to control of potential extraneous confounding variables.
A confounding variable, or bias, is some factor that accounts
for an effect identified in the study, but masks a true effect.
Some commonly identified confounding variables include baseline
characteristics of the cohort such as gender, age, cultural
background and socioeconomic level. Other confounding variables
could be identified as pre-existing medical conditions with
pathology similar to the pathology of interest in the study
age or with pathology that exacerbates the severity or progression
of the pathology of interest in the study.
Controlling for Confounding Variables
One way to control for confounding variables is to set the
inclusion/exclusion criteria to limit their presence within
the study population. For example, it might be reasonable
in a study on the effects on I.Q.of HIV-Associated
Dementia (HAD) to exclude those patients with a pre-existing
closed head trauma or cerebral stroke. In the same study,
age might be limited to young adults aged 21-35 to control
for the normal age effects on intellect seen in immature
and geriatric populations. The inclusion/exclusion criteria
serve as an assessment of eligibility, or checklist, for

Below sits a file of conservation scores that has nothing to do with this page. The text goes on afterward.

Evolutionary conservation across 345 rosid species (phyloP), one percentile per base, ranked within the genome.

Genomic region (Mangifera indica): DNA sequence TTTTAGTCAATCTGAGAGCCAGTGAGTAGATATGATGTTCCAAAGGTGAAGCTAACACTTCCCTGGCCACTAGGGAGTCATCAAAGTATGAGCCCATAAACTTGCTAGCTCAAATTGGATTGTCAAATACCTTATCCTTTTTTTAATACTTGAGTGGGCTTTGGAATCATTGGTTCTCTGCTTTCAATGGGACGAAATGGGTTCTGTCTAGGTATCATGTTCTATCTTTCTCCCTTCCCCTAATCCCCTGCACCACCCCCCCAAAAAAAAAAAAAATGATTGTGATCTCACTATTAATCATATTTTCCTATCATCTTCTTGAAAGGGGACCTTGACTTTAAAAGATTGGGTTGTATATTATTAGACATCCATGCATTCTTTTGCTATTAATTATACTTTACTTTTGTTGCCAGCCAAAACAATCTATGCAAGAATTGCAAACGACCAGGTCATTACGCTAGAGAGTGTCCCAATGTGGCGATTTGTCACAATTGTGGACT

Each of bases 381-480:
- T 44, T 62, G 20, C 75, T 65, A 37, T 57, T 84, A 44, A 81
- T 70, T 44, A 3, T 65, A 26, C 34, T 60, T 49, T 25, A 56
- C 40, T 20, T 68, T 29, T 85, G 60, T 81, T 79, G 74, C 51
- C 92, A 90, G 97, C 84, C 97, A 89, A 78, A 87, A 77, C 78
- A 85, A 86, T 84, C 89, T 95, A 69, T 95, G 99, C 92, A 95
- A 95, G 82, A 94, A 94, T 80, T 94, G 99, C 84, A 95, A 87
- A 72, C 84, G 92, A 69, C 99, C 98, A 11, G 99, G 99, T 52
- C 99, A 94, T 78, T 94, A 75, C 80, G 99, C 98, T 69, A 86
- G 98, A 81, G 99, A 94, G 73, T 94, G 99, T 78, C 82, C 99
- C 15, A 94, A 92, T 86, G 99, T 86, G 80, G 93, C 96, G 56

participant enrollment to the study.
Another way to control for confounding variables is to include
the confound in the study population, but stratify the study
by the levels of the confounding variable. For example, socioeconomic
effects are commonly stratified by level of education achieved
and earned income. Gender might be an interesting confound
within the same study of HAD effects on intelligence, not
because males and females have essentially different IQ’s,
but because the HIV disease state underlying the observed
pathology may progress differently in males and females due
to their intrinsically different immune systems. Stratifying
for a confounding variable has the potential to identify
important and sometimes unanticipated effects.
Stratification and Hypothesis Testing
Stratification can also be used to test hypotheses. Consider
the following analytic retrospective case review study: The
response variable, (i.e., recommended level of nursing care
for a patient with C5 tetraplegia), may be stratified by
some factor of interest to test a hypothesis. In order to
test for intra-planner reliability, members of the cohort
from a single practitioner’s caseload may be grouped
according to the purpose and source of referral. Three groups
may include: (a) development of a life care plan referred
by defense counsel, (b) development of a life care plan referred
by plaintiff counsel, or (c) an independent medical examination.
The mean response variables may then be compared and group
differences identified. In this study the inclusion/exclusion
criteria would be set to limit the population to a single
life care planner’s caseload and to specifically include
patients referred from all three sources.